For those of you who don’t know, I’m a lifelong Roman Catholic. That may come as no surprise to some, while it may leave others, especially those who are committed skeptics, scratching your heads. Believe me, there are days when even I wonder why I remain in this tradition, particularly when I hear about some of the more baffling priorities of the U.S. Conference of Catholic Bishops. However, it is part of me and likely always will be. At its best, my religion challenges me to do better, to be better, and to make a difference for good in other people’s lives. More often than not, I fail to meet that challenge, but it is always there. You don’t have to believe that Jesus is God to take up that challenge. For me, however, that belief is the starting point for everything else.
Today, however, I left Mass feeling annoyed and shaking my head. The deacon who gave the homily spoke about the first Sunday of Advent in predictable, bland terms. It was pleasant and all, and would have been okay for any other first Sunday of Advent. But this wasn’t just any ordinary Sunday.
In case you haven’t followed the news over the past several days, a young woman who lived within walking distance of my house disappeared on Friday, Nov. 19. After eight days of searching, authorities yesterday found her dead body partially hidden in a wooded area in a park where I have walked my dogs literally dozens of times. She had been murdered, allegedly by her ex-boyfriend (supposedly, he wasn’t buying the “ex” part.) Just like that, a lovely 20 year-old girl with a world of promise and bright future is gone, another victim of violence at the hands of a so-called loved one.
I did not know Jenni-Lyn Watson; I don’t know her family. My two older sons did not know her, though they have told me that she rode their school bus. My closest connection is that I have from time to time gone jogging on the street where her family lives. It doesn’t matter. As a parent, my heart aches for her parents, her sister, and all of the friends and relatives who loved her. Coming a close second is my sadness for the alleged killer’s parents, who must feel as if their world is collapsing around them. And we can’t forget that the ex-boyfriend has not yet been convicted of the crime; in fact, the public has seen almost none of the evidence that supposedly links him to it. If he is guilty, then he deserves whatever punishment the court throws at him; if not, his life has been ruined for no reason. I’m trying to withhold judgment here, angry as I am that someone here could do something like this.
So why did I leave Mass this morning annoyed? Because this was a very significant tragedy for our community. There was one thing that was on the minds of everyone in that church this morning; our hearts were heavy because of the sad news about Jenni-Lyn Watson, who grew up less than five miles from the church. Yet the deacon spoke not one word about it. Even if he wanted to devote most of his homily to the message of Advent, he could have taken a few minutes to address what was on everyone’s minds. Did he? No, but he managed to mention at least three times the special vigil Mass for the unborn that he attended last night.
Sometimes, especially when something terrible has happened, we go to church for comfort, to be reassured, to hear someone say, “God knows you’re hurting, and He’s there for you.” I know I was looking for that this morning, and I suspect a lot of other people were as well. Instead, we got yet another reminder that abortion is legal in this country. Guess what? I’ve been hearing about that since I was in the sixth grade. I get the message. Today, one preacher had a golden opportunity to reach out to his listeners and give them the warmth of God’s love. And he blew it.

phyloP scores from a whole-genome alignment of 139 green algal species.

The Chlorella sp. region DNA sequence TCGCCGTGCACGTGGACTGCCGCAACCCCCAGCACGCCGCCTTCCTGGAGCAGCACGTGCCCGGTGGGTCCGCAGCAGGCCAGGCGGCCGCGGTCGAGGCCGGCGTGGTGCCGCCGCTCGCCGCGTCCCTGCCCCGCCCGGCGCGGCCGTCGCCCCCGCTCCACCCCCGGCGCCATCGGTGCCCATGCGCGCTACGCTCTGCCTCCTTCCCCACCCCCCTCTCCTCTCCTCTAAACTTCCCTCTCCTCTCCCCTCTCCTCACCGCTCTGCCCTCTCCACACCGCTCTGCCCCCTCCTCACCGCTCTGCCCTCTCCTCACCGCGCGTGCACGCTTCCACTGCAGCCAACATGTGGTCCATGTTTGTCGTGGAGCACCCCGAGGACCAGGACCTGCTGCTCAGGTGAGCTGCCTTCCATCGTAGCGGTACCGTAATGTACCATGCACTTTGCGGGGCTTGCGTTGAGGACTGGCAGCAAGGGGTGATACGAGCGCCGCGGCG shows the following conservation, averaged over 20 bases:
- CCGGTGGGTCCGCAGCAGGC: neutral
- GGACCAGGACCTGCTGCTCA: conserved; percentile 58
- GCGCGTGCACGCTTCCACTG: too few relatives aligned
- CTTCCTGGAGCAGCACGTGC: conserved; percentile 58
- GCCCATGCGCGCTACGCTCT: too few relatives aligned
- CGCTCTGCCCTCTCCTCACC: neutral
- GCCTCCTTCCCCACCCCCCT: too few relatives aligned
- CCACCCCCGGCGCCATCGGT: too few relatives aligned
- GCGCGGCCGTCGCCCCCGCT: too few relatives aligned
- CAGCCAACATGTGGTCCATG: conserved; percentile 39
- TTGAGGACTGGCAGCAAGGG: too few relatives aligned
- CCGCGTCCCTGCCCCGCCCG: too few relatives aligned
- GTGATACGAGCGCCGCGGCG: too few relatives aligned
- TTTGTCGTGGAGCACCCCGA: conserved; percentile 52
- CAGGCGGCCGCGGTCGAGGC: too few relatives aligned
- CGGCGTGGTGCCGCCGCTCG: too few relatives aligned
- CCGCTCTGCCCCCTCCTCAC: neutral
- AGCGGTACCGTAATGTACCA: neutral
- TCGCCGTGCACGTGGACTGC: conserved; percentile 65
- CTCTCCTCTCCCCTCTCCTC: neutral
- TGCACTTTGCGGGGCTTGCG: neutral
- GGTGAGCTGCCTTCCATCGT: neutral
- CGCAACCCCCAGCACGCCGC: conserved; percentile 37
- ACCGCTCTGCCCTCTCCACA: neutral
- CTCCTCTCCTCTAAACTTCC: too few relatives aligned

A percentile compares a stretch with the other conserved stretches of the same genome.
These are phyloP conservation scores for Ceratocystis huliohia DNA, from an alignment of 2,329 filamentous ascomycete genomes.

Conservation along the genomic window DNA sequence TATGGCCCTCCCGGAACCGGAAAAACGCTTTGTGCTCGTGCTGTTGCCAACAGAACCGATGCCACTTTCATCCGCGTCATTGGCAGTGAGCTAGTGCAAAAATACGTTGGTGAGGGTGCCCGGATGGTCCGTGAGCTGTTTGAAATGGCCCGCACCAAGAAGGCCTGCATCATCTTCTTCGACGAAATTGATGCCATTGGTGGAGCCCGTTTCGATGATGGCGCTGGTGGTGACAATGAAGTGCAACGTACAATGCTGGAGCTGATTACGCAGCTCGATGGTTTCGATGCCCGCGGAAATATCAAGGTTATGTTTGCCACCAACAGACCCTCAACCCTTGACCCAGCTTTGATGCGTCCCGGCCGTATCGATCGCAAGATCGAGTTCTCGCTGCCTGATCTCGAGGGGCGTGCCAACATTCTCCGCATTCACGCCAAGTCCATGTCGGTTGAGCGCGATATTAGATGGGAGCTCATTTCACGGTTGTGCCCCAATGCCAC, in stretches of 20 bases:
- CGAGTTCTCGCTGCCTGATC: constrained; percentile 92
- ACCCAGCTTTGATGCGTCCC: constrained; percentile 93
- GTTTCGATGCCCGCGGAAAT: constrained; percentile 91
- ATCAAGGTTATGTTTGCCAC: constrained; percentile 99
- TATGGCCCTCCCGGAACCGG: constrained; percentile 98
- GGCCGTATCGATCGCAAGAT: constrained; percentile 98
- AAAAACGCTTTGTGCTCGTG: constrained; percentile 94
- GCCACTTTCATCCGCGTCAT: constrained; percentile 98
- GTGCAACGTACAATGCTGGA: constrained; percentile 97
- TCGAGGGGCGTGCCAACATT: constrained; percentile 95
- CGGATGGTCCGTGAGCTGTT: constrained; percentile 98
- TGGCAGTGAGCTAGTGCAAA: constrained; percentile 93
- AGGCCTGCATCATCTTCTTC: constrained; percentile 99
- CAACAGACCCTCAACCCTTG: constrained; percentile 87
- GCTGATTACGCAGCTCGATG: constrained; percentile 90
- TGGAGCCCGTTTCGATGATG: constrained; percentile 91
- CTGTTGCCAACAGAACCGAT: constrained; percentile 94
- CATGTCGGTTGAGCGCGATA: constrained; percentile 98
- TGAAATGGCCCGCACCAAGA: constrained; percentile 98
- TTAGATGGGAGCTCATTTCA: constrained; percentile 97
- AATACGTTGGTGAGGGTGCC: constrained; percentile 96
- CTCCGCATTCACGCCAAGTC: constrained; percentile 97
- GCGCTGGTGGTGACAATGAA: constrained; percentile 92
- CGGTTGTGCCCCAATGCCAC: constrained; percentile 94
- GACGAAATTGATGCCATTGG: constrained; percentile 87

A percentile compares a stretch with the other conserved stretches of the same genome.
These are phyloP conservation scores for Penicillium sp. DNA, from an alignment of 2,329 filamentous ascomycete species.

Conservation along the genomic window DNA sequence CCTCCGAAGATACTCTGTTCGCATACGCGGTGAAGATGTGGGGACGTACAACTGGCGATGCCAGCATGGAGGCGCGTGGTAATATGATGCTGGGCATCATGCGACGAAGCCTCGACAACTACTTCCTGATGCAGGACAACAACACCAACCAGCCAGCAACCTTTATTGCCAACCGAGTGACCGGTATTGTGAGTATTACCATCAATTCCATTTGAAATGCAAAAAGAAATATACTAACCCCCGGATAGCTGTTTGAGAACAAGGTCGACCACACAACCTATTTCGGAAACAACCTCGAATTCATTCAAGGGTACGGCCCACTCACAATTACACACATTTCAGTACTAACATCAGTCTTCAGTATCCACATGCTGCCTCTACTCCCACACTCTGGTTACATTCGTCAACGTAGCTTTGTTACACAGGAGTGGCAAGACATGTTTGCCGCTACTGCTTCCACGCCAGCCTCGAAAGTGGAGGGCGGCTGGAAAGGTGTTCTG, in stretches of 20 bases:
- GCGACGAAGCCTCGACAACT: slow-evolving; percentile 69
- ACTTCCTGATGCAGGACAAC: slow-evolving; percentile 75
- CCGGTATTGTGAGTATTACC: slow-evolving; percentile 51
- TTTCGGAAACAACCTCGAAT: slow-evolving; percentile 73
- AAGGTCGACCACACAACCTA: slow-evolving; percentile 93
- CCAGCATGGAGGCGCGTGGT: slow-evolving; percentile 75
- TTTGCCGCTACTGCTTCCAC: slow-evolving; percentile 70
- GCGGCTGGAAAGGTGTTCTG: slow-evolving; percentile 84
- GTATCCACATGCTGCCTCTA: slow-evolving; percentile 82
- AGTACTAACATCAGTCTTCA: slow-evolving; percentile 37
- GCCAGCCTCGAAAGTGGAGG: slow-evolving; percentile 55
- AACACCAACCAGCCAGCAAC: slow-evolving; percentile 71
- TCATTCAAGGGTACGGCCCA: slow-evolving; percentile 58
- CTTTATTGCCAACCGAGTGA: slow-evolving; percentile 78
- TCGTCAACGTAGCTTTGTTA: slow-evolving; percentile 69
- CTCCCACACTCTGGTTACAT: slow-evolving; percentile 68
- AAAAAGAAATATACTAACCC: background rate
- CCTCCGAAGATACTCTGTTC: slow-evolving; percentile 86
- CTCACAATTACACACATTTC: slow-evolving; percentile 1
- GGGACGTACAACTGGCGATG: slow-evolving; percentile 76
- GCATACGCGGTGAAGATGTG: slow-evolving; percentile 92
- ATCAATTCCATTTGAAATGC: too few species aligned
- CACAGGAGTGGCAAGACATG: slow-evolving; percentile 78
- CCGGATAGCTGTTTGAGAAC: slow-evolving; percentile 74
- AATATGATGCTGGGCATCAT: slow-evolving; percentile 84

When people leave their churches, whatever the religion may be, this is one of the reasons why they do it. Yes, the Bible, written as it was thousands of years ago by simple men, is filled with agricultural analogies to which we in modern society have trouble relating (“bear good fruit” may have had more impact two hundred years ago than it does today.) Yes, the music is often dreary (increasingly I notice that the lyrics “This is the day the Lord has made, let us rejoice and be glad” are often set to a minor key. Interesting contrast.) And often the homilies are formulaic and abstract. But I think the real reason people leave is that they see no relevance in the service or Mass to the problems they face the rest of the week. How does the absurd phrase, “Let go and let God” have any meaning when your employer is losing money and you’re worried about another round of layoffs? Who exactly can let go of their worries in that situation? They can’t, nor should they. They can pray to God for strength, for a good ending to the situation, or for grace in dealing with it, but they can’t whistle, “Don’t Worry, Be Happy.”
And when we go to church seeking comfort from our pain (and my sadness about Jenni-Lyn’s death is miniscule compared to what her family and friends are experiencing,) we don’t need a reflection on today’s reading from Isaiah. We need to hear some variation of, “Though I walk in the valley of darkness, I fear no evil for You are with me.” When religion touches people where they hurt, the people come back.
As for me, I’ll go to Mass next weekend and the next and the next. And maybe the preacher will pleasantly surprise me and say something uplifting or challenging, something that I’ll think about over and over again during the week. Or maybe I’ll hear another homily lifted from a textbook. During this, what is supposed to be the season of hope, that is one very depressing thought.
Please pray for Jenni-Lyn Watson and Steven Pieper and their families and loved ones.
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